x Abu Dhabi, UAESaturday 20 January 2018

Sharjah's first crematorium opens after 4-year wait

It is hoped people living in Dubai and the Northern Emirates will be able to use the facility.

Y . A . Rahim , President of the Indian Association Sharjah, inside the condolence hall at the Sharjah crematorium.
Y . A . Rahim , President of the Indian Association Sharjah, inside the condolence hall at the Sharjah crematorium.

Preeti Kannan

Hindus and Sikhs in Shajrah will now be able to observe the last rites for their dead at the emirate's first crematorium.

Located in Al Juwaiza opposite the Sharjah Cement Factory, it became operational on Thursday and is the fourth such unit in the country.

"We are glad it is finally ready," said YA Rahim, president of the Sharjah Indian Association (SIA).

"We are doing this only for the community. There was a lack of such a facility in Sharjah.

"Earlier we used to cremate the traditional way, using wood."

Known as the Hindu Sikh Crematorium, the facility is on 10 acres of land gifted by Dr Sheikh Sultan bin Mohammed, Ruler of Sharjah.

Land was given to the community four years ago but the first phase of construction started only last year.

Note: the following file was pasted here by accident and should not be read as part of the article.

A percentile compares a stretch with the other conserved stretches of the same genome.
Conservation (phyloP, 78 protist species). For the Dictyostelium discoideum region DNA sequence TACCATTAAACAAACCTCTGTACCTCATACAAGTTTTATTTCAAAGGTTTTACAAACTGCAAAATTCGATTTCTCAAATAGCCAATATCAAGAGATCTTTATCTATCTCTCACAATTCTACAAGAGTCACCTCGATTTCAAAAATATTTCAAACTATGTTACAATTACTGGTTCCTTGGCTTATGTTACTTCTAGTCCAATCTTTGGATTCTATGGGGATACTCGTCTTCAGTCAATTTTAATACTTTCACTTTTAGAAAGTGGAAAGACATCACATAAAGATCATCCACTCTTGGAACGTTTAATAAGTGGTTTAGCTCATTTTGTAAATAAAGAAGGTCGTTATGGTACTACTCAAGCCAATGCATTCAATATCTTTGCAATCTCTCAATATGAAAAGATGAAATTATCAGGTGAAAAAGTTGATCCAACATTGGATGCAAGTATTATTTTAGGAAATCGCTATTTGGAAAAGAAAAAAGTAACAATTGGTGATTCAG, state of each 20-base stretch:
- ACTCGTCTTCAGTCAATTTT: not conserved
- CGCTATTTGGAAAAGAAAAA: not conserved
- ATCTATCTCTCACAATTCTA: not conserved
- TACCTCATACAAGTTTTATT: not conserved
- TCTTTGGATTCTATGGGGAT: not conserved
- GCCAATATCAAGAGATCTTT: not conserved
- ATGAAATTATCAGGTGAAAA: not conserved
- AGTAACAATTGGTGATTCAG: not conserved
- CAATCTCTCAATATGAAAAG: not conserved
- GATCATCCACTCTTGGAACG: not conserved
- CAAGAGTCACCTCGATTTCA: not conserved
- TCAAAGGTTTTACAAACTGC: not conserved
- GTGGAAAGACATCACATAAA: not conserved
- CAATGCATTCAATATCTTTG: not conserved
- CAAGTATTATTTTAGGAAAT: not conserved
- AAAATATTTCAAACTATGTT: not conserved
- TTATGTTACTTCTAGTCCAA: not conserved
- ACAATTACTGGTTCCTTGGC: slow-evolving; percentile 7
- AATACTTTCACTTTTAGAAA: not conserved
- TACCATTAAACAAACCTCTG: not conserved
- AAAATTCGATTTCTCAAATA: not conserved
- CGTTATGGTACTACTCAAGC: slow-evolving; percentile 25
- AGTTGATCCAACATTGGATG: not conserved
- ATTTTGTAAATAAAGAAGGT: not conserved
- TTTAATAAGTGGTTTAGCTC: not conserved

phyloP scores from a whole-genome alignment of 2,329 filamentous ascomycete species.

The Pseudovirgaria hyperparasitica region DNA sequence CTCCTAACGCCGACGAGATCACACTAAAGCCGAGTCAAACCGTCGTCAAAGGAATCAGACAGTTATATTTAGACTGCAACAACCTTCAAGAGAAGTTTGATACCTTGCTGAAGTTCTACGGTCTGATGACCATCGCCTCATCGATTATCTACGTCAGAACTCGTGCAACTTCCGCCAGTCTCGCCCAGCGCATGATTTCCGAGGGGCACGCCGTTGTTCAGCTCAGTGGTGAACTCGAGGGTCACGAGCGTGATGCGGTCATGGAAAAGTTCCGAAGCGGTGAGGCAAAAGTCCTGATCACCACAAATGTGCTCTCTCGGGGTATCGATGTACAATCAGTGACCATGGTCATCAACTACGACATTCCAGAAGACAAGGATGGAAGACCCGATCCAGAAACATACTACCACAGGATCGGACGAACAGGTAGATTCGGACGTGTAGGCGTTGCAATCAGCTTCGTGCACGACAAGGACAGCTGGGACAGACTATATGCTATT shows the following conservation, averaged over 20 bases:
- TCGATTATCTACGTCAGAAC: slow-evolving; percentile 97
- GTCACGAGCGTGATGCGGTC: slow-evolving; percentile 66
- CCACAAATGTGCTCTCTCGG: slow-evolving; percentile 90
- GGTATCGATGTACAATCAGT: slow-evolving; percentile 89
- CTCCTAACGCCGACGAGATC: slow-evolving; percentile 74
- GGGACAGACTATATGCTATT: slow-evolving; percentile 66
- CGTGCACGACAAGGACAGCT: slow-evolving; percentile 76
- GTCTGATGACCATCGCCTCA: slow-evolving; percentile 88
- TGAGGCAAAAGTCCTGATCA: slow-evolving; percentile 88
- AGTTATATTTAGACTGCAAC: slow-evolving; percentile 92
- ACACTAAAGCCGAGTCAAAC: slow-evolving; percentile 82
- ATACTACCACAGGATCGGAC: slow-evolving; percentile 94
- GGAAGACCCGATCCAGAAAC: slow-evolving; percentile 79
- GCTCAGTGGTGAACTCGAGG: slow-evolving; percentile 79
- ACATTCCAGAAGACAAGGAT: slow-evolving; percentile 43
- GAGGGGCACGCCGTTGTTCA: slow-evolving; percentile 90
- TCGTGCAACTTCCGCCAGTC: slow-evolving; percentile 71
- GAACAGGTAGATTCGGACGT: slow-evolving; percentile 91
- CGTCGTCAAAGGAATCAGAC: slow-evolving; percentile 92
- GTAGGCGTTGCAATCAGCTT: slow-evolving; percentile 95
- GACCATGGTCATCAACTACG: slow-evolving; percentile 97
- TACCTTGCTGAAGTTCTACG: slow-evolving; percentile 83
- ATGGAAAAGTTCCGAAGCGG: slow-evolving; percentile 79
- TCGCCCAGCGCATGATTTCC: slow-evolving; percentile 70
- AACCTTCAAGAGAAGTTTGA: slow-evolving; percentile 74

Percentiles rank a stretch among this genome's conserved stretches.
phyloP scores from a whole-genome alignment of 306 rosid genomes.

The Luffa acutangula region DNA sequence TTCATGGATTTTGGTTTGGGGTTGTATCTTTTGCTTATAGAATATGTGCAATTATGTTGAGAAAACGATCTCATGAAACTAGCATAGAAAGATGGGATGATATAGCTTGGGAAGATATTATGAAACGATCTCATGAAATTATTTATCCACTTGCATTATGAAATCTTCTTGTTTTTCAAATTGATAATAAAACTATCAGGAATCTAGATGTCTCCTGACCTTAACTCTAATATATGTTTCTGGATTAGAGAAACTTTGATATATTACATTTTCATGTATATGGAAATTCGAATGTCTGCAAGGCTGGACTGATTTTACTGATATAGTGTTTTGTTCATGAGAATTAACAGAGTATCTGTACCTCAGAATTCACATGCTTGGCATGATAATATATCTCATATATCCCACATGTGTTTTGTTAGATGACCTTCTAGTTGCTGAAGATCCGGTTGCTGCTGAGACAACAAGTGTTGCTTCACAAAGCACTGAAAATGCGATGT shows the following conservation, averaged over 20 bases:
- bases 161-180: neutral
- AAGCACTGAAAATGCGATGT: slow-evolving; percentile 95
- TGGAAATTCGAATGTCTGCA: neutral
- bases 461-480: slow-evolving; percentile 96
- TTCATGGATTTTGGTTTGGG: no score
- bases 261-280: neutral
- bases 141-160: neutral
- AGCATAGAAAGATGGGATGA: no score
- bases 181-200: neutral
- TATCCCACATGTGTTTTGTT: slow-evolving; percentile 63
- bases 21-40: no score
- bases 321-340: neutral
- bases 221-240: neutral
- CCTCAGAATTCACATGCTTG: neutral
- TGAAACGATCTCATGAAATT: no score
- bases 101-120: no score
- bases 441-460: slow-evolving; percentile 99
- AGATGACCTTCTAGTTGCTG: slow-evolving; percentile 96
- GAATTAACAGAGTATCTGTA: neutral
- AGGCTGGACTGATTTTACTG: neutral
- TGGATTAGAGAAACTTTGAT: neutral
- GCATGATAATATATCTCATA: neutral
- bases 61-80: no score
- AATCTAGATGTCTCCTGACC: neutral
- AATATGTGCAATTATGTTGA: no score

"This is because of lack of permissions and lack of funds, we could not do this before," said Mr Rahim.

Last November, the Indian government contributed Dh500,000 and further funds were raised from Indian businessmen in the Emirates.

The facility houses one gas-fuelled incinerator but a second will be added in the next few months. Each incinerator can cremate up to three bodies a day.

A separate burial ground will also be allotted within the facility for children below the age of five to be buried, according to Hindu custom.

The SIA yesterday said the total cost would be Dh6 million.

The authority said the purpose of the crematorium was to ease the performance of last rites for residents from Sharjah and the Northern Emirates.

The cost of cremation is about Dh3,500 - almost half the expense of shipping a body home.

But it can be difficult to get permission to cremate or bury in emirates other than the one in which the deceased's residence visa was issued.

The association said it would ask for permission to allow the facility to be used for deceased individuals who had been living outside the emirate.

Mr Rahim said: "The main reason is Dubai's crematorium does not accept bodies from other emirates. We are trying to facilitate the cremation of bodies from the Northern Emirates.

"We hope the Government of Sharjah will not place any restrictions."